The Reticulum project will allow building stable communication networks, even if the entire Internet collapses


Engineer Mark Qvist, who has been building computer networks all his life, is currently working on an unusual project – the so-called “Internet survivalist” (prepper internet). The project called Reticulum is conceived as an optimized communication tool that can be quickly deployed in the event of a system failure in telecommunications, with minimal uplift and a greater focus on encryption and privacy. The project is based on a completely new protocol, more stable than IP.

As explained by the engineer, also known online as unsignedmark, Reticulum is a system that will allow everyone to easily build a secure, stable long–range network using available tools. According to him, Reticulum can be collected practically from improvised means, including with the help of Raspberry Pi Zero. Moreover, even people with minimal experience with computers and telecommunication systems are able to do this. They will be able to build a long-range messaging system for their localities using any number of available channels to peer-to-peer communication nodes.

The network can also be extended to a neighboring locality using meter waves (VHF band). To do this, it is enough to have a modern radio and a five-minute time reserve.

Kvist is not the first to create a replacement for the conventional Internet to maintain communication on the scale of a single locality, but his project is different from other similar ones. The rest of the projects are focused, after all, on providing people with access to the Internet, but Reticulum can be used even in the event of a post-apocalyptic scenario.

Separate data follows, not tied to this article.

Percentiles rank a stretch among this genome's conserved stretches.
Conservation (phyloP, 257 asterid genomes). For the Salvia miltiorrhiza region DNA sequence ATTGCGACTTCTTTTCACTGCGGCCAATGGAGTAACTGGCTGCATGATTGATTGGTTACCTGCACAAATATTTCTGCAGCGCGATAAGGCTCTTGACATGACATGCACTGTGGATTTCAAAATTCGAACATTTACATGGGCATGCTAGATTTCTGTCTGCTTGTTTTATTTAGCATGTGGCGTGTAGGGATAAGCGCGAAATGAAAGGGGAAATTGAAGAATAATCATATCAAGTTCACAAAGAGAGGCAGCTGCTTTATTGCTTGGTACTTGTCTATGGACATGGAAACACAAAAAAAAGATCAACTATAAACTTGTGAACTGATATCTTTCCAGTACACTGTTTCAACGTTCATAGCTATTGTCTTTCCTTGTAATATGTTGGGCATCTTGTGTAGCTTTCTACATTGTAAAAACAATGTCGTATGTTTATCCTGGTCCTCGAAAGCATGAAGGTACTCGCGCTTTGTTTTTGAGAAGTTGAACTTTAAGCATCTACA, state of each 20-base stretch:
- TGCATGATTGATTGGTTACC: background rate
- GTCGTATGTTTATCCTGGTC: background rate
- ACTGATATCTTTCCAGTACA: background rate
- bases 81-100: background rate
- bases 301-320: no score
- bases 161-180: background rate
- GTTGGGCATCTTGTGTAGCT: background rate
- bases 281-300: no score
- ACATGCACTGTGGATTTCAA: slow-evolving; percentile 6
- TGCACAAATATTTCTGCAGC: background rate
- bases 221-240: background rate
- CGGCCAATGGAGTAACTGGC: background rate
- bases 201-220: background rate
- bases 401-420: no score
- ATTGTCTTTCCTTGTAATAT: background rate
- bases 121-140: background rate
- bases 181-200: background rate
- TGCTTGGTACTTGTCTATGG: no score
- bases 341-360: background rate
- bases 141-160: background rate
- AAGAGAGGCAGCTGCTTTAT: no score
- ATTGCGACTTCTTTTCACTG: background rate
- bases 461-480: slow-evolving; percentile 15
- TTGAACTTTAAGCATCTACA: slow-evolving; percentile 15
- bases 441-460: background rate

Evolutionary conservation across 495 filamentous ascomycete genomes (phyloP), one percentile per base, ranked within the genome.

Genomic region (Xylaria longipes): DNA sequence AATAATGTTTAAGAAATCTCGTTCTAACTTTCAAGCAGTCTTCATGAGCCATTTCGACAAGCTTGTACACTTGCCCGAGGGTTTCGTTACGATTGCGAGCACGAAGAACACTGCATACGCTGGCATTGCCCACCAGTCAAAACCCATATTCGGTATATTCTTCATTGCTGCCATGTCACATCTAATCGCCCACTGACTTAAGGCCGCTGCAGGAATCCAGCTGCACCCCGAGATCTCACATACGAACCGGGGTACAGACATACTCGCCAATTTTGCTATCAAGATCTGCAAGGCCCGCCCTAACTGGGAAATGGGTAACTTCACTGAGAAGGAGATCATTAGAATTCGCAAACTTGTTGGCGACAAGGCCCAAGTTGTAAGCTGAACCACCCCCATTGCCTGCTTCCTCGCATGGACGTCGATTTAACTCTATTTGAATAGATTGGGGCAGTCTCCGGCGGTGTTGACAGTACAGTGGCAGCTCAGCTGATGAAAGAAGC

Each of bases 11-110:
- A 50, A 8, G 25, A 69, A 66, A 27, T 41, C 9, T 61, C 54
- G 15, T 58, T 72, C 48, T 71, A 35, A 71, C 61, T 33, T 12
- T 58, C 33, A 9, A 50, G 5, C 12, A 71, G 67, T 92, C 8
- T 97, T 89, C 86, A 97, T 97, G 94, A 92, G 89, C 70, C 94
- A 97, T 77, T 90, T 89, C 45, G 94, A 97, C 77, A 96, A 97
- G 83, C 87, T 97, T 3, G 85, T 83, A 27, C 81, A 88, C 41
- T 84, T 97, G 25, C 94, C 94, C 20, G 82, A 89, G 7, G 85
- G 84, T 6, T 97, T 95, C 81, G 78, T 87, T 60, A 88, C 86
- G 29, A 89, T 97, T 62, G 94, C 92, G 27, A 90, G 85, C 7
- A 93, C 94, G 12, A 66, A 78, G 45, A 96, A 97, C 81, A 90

The system is designed with encryption and privacy in mind, is open and is mainly intended for routing digital information between peer-to-peer communication nodes without using servers or Internet service providers.

As Kvist explained to Mtherboard, Reticulum is an attempt to create an alternative telecommunications protocol of the basic level for data networks. Therefore, it is not the network itself, but a tool for creating networks. It can be compared to the IP stack on which the Internet and almost all other networks work. In fact, Reticulum performs the same tasks as IP – it delivers digital data A to point B, but it does it in a different way.

So far, the project is only at an early stage of development, so Quist needs the help of other enthusiasts in its development and improvement.

Reticulum is available on Github. There is also an instruction that will help beginners get started on the project.

Start a discussion …